When applying for health insurance, it is always important to check the terms and conditions for any health exclusions. this refers to things that are not covered or are “excluded” from your policy.
While having private health insurance covers many things, such as physical therapy, diagnostic tests, and hospital treatment, there are exclusions that are unlikely to be covered, such as:
- pre-existing medical conditions
- chronic conditions
- dental work
- prescription drugs
- cosmetic surgeries
- other exclusions, eg, infertility, routine pregnancy, speech therapy
- alcohol, drug or substance abuse
- allergies or allergic disorders
- birth control, infertility, sexual problems and gender reassignment
- treatment to correct vision (for example, long or short)
- genetic tests, health screenings, or vaccinations
- intensive care (except in some specific circumstances)
- learning difficulties, behavioral and developmental problems
- treatment and repatriation abroad
- pregnancy and routine childbirth (although certain complications of pregnancy may be covered)
- professional sports injuries
- puberty, menopause and aging
- self-inflicted injury or suicide
- sleep problems and disorders
- treatments to lose weight
pre-existing medical conditions
A pre-existing medical condition is one for which you had symptoms, medications, or treatment prior to the start date of a new health insurance policy, and may still be receiving treatment.
This could affect conditions and treatment, from having a physical therapist treat an injured shoulder, treating bladder problems, middle ear infections, lung and chest conditions, and more.
Pre-existing health conditions and ailments are often excluded from your policy because health insurance is designed to treat new conditions that occur after your coverage has begun. After all, insurance is about unforeseen or unexpected risks rather than the insurer paying right away for something that happened before the coverage was in force.
To verify any pre-existing conditions, health insurers may require a medical history beforehand or apply a fixed exclusion.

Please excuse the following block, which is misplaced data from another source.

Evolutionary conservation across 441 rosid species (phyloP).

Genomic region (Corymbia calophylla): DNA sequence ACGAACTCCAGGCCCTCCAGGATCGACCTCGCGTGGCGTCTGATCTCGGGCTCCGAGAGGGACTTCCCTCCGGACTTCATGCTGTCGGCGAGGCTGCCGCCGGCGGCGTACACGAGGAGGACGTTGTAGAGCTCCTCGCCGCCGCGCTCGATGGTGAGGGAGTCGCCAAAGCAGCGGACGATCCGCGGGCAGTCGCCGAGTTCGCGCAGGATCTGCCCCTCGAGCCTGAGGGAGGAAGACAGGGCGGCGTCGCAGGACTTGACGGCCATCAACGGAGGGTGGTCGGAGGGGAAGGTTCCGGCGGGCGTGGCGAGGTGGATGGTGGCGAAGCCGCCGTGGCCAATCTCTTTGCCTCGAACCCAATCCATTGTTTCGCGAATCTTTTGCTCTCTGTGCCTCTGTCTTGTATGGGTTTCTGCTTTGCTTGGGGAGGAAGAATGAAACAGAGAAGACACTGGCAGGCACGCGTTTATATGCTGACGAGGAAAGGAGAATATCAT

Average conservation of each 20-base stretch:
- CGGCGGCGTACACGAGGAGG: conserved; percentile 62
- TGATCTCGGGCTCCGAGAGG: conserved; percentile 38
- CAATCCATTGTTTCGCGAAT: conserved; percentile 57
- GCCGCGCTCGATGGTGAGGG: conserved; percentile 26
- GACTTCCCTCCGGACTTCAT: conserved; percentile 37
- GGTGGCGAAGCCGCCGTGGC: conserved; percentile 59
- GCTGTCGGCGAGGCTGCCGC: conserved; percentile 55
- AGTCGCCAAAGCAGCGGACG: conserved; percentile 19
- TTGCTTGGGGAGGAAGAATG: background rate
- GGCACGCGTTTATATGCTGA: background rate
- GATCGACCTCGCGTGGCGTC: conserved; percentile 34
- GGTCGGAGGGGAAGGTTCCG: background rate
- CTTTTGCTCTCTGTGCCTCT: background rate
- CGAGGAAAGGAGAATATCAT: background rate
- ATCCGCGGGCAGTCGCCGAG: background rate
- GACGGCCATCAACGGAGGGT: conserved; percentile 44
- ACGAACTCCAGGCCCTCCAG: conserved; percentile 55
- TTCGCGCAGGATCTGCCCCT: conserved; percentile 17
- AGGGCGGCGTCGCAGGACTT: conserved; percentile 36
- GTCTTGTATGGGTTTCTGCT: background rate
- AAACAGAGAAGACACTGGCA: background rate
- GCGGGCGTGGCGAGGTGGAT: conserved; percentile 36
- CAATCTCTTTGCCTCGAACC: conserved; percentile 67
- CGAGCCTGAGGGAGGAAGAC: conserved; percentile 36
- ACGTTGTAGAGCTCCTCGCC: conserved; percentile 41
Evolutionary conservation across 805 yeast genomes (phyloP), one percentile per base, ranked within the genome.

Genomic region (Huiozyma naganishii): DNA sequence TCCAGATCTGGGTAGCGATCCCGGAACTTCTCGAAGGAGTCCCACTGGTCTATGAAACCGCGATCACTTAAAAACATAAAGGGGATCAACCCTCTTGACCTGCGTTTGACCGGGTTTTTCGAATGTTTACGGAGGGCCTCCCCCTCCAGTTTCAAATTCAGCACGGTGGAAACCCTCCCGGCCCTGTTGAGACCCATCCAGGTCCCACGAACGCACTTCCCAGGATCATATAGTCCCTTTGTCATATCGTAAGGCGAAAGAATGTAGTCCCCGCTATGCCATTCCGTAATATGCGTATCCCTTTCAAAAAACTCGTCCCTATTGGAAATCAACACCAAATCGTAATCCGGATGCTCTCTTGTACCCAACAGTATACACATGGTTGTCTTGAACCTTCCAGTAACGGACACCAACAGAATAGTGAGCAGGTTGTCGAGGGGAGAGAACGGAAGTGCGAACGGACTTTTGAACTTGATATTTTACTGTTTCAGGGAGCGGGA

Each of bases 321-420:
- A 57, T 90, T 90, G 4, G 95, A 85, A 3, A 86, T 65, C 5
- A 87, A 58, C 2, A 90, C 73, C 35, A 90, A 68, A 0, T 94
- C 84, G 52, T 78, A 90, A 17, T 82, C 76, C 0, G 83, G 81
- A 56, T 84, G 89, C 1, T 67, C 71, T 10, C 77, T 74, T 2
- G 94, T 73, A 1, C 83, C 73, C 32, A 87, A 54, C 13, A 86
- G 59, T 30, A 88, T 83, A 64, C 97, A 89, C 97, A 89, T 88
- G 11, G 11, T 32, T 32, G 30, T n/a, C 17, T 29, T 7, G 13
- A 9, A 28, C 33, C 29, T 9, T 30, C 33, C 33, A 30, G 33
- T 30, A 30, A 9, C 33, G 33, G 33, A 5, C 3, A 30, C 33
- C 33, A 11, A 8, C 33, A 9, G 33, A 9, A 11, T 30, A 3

Health insurance policies in the UK will not normally cover chronic conditions that are classified as ongoing, require long-term treatment, have no cure or are likely to return.
This could be recurrent heart or lung problems, kidney dialysis, or cancers.
Health insurance is designed to pay for treatment to return you to original health, and if something is ongoing and likely to affect you long-term, they usually can’t cover it. but there may be circumstances where a chronic condition has a sudden short-term deterioration, which can be treated to return you to your previous state of health which insurers may consider depending on the circumstances.
Routine dental treatment is usually covered by a separate dental insurance add-on or cash plan, rather than your health insurance.
however, this is not always the case. You may be entitled to coverage for certain specialized dental surgery, while a dental insurance add-on or cash health plan may allow you to claim up to a certain amount of cash each year for routine dental check-ups, appointments with a hygienist and fillers.
however, cosmetic dentistry, such as braces, teeth whitening, or veneers, is typically not covered by your standard pmi.
Outpatient prescription drugs are usually not covered by your private health insurance, but it may depend on whether you are receiving other private treatment at the time and the drugs are prescribed by the specialist in charge of your treatment at the hospital. In this case, it’s worth checking the terms of your policy and what coverage you get as an outpatient.
Cosmetic surgeries are considered lifestyle choices or “elective treatments” rather
that out of necessity and therefore are not covered by health insurance policies. this includes cosmetic treatments like nose jobs (rhinoplasty), breast implants, botox, face lifts, and anything cosmetic.
However, some reconstructive surgeries may be covered by insurance after an accident and to treat a short-term curable condition that would otherwise be covered.
Always check the terms and conditions of your policy.
there are a number of general exclusions commonly found in the policies of major uk health insurers, which may be because they meet some of the criteria discussed, such as being chronic, long term, cosmetic or otherwise there are cures available. , this includes:
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